Thursday, December 28, 2017

The Tax Bill Is a Huge Win for Democrats

by Neil H. Buchanan

Surprising everyone (including themselves), Congressional Republicans joined hands earlier this month and said, "Look at us, we're finally doing something!"  They then passed a blatantly regressive and extremely unpopular tax bill and started celebrating.  Donald Trump signed it, and here we are.

It did not matter to Republicans:

-- that no one (other than Republican donors and ideologues) thought that changing the tax system was even a medium priority,

-- that the bill was written for (and in some cases was literally written by the lobbyists for) the largest corporations and wealthy people, 

-- that the bill received the worst poll ratings of any major piece of legislation in history,

-- that the bill made the tax system even more complicated than it already was,

-- that the process of creating the bill was chaotic, compressed, and entirely partisan,

-- that the Republicans went out of their way to take a whack at taxpayers in blue states, hypocritically violating the Constitution by deliberately setting up discriminatory treatment among the states (and all but dooming many of the sixteen blue-state Republicans in the House who lamely voted against the bill), or

-- that the Republicans lied nonstop about the magical growth effects of tax cuts.

With this mess now the law of the land, and the process of exposing its numerous hidden loopholes only beginning to flower, the next battle is over people's perceptions of the new law.  Republicans have convinced themselves that they can turn this around, that people will come to love this exercise in stroke-the-rich lawmaking.  They are fooling themselves.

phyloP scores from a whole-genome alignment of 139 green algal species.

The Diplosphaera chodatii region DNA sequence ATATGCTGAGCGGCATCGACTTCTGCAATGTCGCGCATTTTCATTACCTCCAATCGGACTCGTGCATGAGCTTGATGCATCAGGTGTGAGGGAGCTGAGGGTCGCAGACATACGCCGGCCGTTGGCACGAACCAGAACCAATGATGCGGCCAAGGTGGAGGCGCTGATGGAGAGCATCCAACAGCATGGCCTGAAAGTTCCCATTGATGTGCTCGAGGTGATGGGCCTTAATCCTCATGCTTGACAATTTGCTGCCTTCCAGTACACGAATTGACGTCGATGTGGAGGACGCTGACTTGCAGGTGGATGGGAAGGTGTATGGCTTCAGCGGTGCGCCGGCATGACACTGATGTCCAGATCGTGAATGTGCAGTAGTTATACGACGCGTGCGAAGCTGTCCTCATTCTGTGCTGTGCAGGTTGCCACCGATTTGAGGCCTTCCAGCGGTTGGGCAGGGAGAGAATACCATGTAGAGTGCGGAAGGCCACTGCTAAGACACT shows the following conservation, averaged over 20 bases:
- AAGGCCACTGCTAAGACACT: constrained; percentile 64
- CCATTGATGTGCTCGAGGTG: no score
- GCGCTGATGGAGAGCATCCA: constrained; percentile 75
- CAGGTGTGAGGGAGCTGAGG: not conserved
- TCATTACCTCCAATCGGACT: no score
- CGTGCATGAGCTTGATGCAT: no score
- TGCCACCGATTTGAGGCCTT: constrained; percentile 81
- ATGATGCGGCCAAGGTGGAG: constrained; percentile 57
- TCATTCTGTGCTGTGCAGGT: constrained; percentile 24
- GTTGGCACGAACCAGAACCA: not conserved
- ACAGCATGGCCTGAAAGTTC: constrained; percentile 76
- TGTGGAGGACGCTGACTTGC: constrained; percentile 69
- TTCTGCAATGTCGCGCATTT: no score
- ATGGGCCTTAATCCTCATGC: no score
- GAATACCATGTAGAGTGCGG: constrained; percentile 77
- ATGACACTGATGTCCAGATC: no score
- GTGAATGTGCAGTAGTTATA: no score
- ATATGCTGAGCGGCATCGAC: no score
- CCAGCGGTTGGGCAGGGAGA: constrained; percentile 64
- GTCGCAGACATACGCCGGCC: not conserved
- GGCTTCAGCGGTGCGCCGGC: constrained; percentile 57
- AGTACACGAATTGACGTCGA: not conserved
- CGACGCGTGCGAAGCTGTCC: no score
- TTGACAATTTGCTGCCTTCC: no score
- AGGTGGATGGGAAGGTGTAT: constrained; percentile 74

The new story from Republicans is apparently that they lost control of the narrative about the bill as they sped it through Congress.  What everyone heard was that it was good for the rich and that the majority of non-rich people would end up paying more, but that latter part is only true several years down the road (and only if Republicans do not complete their bait-and-switch by making it all permanent, raising its costs and collateral consequences significantly).

For the Republicans to win the battle of spin, therefore, they have to get people to notice that nearly everyone gets at least a small tax cut almost right away.  This generation of Republicans was raised on the unchallenged belief that if you give people things, they will vote for you.  (This, among other reasons, is why Mitt Romney could not conceive of his 2012 loss as anything other than having been outbid by an opponent who offered more "free stuff" to the undeserving masses.)

Although it is true that most people will see their taxes fall in the next year or so, it is unlikely that Republicans will see much political benefit.  Democrats have a number of responses that have the virtue of being true.

Most fundamentally, if we want tax cuts for non-rich taxpayers, we can give tax cuts to non-rich taxpayers.  That is not difficult.  In fact, it is what Barack Obama and the Democrats did in the process of fighting the Great Recession in 2009.  Even though Republicans did everything they could to slow down the recovery, the economy finally bounced back (and Trump, of course, is now taking credit for an economy that is staying on exactly the same trajectory that it was on when Obama left office).